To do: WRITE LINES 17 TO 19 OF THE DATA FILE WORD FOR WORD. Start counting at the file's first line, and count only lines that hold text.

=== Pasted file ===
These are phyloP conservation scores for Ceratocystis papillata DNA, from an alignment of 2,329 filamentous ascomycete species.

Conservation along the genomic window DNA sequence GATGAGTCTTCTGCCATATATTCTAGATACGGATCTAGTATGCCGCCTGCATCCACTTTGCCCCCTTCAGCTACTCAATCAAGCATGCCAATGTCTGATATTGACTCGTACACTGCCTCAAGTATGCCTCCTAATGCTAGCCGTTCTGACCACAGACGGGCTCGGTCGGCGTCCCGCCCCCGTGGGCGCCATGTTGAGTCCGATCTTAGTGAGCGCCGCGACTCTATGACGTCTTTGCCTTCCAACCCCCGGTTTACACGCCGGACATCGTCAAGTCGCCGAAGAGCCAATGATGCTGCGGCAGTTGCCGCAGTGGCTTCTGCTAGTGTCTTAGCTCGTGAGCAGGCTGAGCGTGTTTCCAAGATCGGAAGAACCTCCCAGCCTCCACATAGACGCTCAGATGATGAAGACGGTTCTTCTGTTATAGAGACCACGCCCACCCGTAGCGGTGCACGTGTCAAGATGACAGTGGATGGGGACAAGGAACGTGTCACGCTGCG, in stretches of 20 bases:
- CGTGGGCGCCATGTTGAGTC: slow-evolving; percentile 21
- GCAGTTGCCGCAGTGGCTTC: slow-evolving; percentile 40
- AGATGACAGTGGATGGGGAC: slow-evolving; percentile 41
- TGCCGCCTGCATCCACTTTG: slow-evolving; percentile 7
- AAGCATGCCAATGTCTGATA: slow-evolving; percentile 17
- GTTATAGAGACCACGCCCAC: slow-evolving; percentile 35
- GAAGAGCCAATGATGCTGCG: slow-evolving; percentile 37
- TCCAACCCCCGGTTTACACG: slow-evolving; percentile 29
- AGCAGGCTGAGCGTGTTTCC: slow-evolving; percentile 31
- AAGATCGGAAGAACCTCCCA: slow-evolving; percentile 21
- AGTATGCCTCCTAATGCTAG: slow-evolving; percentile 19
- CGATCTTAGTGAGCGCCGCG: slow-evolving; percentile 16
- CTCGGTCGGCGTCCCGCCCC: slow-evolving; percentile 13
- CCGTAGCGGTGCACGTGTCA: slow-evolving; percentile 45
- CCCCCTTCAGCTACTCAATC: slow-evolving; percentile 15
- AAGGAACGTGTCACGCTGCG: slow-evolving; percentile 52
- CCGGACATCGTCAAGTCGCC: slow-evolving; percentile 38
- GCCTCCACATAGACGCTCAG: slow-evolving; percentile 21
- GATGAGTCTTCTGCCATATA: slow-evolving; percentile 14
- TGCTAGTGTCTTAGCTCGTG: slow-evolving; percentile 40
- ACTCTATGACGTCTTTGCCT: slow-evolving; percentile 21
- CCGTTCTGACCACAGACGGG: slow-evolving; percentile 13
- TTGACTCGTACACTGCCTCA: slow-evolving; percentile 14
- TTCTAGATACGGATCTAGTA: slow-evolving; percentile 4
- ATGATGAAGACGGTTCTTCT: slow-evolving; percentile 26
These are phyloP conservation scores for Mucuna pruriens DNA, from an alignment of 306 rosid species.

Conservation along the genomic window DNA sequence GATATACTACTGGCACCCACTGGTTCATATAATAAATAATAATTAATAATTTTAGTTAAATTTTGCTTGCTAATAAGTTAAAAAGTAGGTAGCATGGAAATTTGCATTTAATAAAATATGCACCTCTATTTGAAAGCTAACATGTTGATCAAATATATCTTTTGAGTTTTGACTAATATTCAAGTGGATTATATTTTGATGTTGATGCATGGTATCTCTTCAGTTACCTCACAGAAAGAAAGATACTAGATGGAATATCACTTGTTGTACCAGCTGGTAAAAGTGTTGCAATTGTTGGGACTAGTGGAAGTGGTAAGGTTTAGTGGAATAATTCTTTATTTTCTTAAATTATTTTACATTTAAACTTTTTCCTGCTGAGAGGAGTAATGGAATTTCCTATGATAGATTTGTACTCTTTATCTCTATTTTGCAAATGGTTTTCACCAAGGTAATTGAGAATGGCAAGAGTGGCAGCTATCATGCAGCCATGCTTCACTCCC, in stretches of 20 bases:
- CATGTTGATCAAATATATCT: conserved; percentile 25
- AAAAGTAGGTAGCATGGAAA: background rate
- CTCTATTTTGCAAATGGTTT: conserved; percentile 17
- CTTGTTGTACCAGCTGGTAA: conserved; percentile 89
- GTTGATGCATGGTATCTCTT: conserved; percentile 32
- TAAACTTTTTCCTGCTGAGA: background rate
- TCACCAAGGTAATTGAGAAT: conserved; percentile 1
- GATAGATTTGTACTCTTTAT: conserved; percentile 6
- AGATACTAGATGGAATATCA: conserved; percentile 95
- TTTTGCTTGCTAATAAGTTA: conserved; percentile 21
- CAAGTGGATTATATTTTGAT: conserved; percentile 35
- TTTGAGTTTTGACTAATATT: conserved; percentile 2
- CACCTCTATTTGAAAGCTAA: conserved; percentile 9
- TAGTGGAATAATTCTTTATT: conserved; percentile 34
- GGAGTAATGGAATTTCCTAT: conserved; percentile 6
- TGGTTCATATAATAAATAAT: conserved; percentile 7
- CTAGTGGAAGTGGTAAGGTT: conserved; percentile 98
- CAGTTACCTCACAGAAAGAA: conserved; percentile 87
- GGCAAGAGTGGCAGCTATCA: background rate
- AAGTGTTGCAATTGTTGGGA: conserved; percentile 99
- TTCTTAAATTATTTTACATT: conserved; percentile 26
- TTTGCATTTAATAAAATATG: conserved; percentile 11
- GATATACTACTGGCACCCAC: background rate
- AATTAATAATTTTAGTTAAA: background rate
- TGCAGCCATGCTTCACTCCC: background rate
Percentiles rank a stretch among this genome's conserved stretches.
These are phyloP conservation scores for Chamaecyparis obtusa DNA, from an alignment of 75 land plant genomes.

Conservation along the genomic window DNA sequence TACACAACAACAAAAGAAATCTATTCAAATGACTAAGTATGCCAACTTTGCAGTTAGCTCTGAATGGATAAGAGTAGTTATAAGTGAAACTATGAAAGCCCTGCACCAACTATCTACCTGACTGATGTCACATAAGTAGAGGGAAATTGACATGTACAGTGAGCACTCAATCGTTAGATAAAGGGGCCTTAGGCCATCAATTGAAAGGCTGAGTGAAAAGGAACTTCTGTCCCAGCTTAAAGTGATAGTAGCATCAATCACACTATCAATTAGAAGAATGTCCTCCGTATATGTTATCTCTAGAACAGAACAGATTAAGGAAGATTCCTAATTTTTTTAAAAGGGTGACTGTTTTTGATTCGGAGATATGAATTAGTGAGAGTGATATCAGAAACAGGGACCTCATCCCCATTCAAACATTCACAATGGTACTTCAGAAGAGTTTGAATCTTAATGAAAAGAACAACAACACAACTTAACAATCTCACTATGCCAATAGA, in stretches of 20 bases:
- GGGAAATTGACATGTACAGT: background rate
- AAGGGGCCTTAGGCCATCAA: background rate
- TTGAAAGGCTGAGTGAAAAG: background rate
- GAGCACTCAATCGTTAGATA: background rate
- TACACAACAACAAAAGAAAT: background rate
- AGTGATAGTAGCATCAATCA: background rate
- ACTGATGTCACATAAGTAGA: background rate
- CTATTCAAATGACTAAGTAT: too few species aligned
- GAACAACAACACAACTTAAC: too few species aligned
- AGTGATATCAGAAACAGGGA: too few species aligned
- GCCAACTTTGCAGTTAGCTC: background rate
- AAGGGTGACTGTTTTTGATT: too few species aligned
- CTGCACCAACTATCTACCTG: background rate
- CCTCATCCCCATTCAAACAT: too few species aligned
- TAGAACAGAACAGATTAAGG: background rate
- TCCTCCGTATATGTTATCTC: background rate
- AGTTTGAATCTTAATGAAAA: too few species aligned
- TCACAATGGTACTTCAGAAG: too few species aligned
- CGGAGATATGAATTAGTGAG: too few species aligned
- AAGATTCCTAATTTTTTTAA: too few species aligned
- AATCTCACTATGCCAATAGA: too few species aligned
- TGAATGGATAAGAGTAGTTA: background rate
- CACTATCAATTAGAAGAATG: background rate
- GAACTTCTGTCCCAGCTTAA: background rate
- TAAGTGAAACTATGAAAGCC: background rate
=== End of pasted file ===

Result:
- CCCCCTTCAGCTACTCAATC: slow-evolving; percentile 15
- AAGGAACGTGTCACGCTGCG: slow-evolving; percentile 52
- CCGGACATCGTCAAGTCGCC: slow-evolving; percentile 38